Now, I'm an independent journalist living in small-town east Texas, working on stories and personal essays for national magazines, podcasts, and journals.
I'm interested in everything. I've published print and audio features at NPR, MoJo and elsewhere on how computers think, Starbucks names, the Craigslist for guns, Silicon Valley's brogrammers, Indian accents, fringe religions, 9,000-year old bones, how not to train your dog, and lots more. I've talked about my stories on national and local radio programs, including NPR's All Things Considered, and in front of big audiences.
At NPR, I led the development of a new podcast about race and identity for NPR's Code Switch team; you can read more about the launch here. I also edited hotly discussed essays on identity and changing demographics by Gene Demby, Kat Chow, Roxane Gay, Jeff Yang, and other leading writers, and was a finalist in the 2016 awards from the National Association of Black Journalists.
As a senior editor at Mother Jones, I created a fierce team of award-winning, data-obsessed reporters and developers. Our ethos was "storytelling by any means necessary." We built a popular open-source storytelling toolkit, visualized the first-ever database of American mass shootings, and trained our entire newsroom in telling stories in new ways on the web.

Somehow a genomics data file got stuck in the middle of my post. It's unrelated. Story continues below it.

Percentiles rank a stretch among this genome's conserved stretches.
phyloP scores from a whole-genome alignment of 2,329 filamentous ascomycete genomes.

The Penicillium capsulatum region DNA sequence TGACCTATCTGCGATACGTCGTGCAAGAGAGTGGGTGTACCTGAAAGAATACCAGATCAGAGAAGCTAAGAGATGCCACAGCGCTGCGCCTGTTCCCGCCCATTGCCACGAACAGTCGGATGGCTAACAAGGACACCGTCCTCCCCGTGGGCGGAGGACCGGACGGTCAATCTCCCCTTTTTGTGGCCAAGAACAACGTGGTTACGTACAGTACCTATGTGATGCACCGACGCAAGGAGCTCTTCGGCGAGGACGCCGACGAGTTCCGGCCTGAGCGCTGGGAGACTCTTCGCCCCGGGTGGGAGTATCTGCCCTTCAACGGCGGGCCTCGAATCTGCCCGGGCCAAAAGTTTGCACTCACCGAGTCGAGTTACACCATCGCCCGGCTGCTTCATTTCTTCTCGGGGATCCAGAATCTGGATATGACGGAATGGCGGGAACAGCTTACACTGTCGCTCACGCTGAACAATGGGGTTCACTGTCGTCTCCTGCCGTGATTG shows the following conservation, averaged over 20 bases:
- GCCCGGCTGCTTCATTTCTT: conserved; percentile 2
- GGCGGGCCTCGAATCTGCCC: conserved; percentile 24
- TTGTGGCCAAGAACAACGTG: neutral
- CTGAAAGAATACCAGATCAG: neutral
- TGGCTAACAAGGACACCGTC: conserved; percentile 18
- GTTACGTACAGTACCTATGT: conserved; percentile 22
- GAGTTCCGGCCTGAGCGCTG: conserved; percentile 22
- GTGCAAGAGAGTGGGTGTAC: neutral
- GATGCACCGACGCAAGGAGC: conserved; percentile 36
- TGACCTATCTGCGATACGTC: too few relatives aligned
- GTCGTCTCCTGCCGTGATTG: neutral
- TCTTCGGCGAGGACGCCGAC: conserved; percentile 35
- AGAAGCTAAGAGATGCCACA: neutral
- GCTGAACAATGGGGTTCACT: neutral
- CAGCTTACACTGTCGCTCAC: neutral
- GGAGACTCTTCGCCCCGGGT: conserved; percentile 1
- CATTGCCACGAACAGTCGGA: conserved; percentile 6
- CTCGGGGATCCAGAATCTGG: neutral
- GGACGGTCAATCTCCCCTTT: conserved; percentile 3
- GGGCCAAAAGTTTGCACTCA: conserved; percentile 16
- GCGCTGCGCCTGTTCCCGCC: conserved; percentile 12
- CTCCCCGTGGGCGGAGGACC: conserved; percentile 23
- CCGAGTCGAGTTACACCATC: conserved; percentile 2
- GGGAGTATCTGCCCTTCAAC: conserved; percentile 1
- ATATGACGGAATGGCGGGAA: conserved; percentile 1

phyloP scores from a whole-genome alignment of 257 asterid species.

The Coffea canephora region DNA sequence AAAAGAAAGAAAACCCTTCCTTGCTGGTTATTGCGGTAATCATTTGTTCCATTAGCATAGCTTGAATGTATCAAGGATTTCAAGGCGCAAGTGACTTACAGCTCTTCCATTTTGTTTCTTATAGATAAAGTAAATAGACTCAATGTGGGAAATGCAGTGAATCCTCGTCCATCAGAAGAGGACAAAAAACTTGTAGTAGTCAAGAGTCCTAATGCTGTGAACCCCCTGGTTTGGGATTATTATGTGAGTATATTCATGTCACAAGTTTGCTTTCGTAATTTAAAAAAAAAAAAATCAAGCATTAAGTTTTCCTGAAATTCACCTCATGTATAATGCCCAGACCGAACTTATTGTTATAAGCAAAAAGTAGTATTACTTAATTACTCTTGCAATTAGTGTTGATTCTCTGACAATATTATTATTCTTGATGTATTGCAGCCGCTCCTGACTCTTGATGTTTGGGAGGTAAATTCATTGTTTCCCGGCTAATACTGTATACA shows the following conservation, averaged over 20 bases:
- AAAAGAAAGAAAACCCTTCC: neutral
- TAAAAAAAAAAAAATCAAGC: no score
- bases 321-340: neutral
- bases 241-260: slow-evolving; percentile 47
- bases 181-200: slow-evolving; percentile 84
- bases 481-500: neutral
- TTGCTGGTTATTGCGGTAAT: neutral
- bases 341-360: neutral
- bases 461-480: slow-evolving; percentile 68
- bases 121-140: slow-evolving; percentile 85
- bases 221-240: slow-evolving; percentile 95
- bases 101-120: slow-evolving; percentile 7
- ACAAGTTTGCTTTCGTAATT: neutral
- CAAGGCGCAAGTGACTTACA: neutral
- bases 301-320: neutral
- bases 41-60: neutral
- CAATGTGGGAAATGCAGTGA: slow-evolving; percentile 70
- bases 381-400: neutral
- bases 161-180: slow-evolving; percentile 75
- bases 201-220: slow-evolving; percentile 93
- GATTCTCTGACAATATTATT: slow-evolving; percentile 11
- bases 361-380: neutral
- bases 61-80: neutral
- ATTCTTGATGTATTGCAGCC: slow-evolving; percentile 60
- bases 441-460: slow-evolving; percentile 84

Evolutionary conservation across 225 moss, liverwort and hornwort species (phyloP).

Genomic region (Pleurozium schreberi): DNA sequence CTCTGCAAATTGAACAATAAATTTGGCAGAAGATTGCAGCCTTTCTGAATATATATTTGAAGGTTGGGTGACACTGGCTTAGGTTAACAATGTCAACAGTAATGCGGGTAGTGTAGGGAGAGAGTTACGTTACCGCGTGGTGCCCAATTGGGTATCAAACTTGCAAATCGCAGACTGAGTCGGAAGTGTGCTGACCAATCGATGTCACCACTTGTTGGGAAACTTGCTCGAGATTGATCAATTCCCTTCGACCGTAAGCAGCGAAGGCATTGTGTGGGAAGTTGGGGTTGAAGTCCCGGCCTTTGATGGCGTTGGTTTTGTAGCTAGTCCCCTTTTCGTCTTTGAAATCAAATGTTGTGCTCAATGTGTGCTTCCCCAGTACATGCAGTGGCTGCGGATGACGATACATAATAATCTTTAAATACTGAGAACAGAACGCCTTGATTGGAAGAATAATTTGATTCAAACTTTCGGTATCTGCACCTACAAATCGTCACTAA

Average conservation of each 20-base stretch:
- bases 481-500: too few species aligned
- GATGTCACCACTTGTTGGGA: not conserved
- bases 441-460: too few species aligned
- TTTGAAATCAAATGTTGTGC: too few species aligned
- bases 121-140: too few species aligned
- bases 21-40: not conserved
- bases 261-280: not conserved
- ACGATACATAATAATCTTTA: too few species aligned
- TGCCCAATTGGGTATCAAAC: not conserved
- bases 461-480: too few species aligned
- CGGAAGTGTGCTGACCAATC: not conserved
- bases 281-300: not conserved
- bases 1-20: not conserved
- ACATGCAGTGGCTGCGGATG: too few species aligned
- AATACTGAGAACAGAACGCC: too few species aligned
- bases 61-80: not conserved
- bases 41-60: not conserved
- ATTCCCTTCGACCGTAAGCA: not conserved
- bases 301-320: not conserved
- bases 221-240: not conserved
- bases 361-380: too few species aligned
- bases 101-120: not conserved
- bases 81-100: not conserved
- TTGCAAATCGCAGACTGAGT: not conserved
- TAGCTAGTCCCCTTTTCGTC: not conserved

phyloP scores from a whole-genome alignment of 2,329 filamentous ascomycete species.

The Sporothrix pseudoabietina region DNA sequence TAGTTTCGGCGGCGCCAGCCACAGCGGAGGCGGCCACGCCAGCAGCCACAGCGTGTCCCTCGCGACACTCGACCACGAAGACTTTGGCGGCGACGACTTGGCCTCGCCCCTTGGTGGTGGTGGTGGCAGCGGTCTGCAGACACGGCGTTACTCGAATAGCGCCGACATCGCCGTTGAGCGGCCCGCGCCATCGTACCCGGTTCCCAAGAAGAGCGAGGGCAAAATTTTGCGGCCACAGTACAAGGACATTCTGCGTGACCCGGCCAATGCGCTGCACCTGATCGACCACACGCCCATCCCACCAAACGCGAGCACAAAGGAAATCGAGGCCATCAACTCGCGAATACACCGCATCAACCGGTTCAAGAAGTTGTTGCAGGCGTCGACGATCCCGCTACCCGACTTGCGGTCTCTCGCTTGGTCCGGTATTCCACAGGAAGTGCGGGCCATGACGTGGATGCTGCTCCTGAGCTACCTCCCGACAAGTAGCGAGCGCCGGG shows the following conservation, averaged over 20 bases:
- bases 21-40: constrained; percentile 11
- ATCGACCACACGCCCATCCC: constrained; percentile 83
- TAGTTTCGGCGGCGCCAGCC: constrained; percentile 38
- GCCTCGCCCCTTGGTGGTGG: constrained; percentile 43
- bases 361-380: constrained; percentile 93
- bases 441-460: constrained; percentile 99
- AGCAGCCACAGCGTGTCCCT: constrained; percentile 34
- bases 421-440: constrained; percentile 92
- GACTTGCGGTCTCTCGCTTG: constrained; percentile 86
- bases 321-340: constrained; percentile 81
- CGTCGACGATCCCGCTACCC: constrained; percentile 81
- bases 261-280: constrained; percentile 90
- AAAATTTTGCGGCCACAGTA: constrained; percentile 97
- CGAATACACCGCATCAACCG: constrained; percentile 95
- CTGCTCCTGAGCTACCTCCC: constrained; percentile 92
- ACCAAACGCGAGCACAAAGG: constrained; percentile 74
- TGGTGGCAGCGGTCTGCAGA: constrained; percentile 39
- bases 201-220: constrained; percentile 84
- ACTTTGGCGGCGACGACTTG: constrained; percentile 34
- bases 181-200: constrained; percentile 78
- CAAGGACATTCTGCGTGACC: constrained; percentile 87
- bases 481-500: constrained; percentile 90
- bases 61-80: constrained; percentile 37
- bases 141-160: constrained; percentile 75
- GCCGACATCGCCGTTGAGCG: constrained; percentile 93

Called "one of the smartest people on Twitter" by Fast Company, I've spoken at leading web and media conferences (Newsfoo, Online News Association, National Institute of Computer-Assisted Reporting, Spark Camp, MediaRise) on diversity and inclusion, journalism in the digital age, gender in the workplace, and other issues I care about deeply.
I travel a lot. Home base is Tyler, Texas where I live with my husband and stepson. There's really good barbecue here, sweet tea and green fields, and a whole lot of quiet. You'll also regularly find me in D.C., Philadelphia, Chicago, and the Bay Area.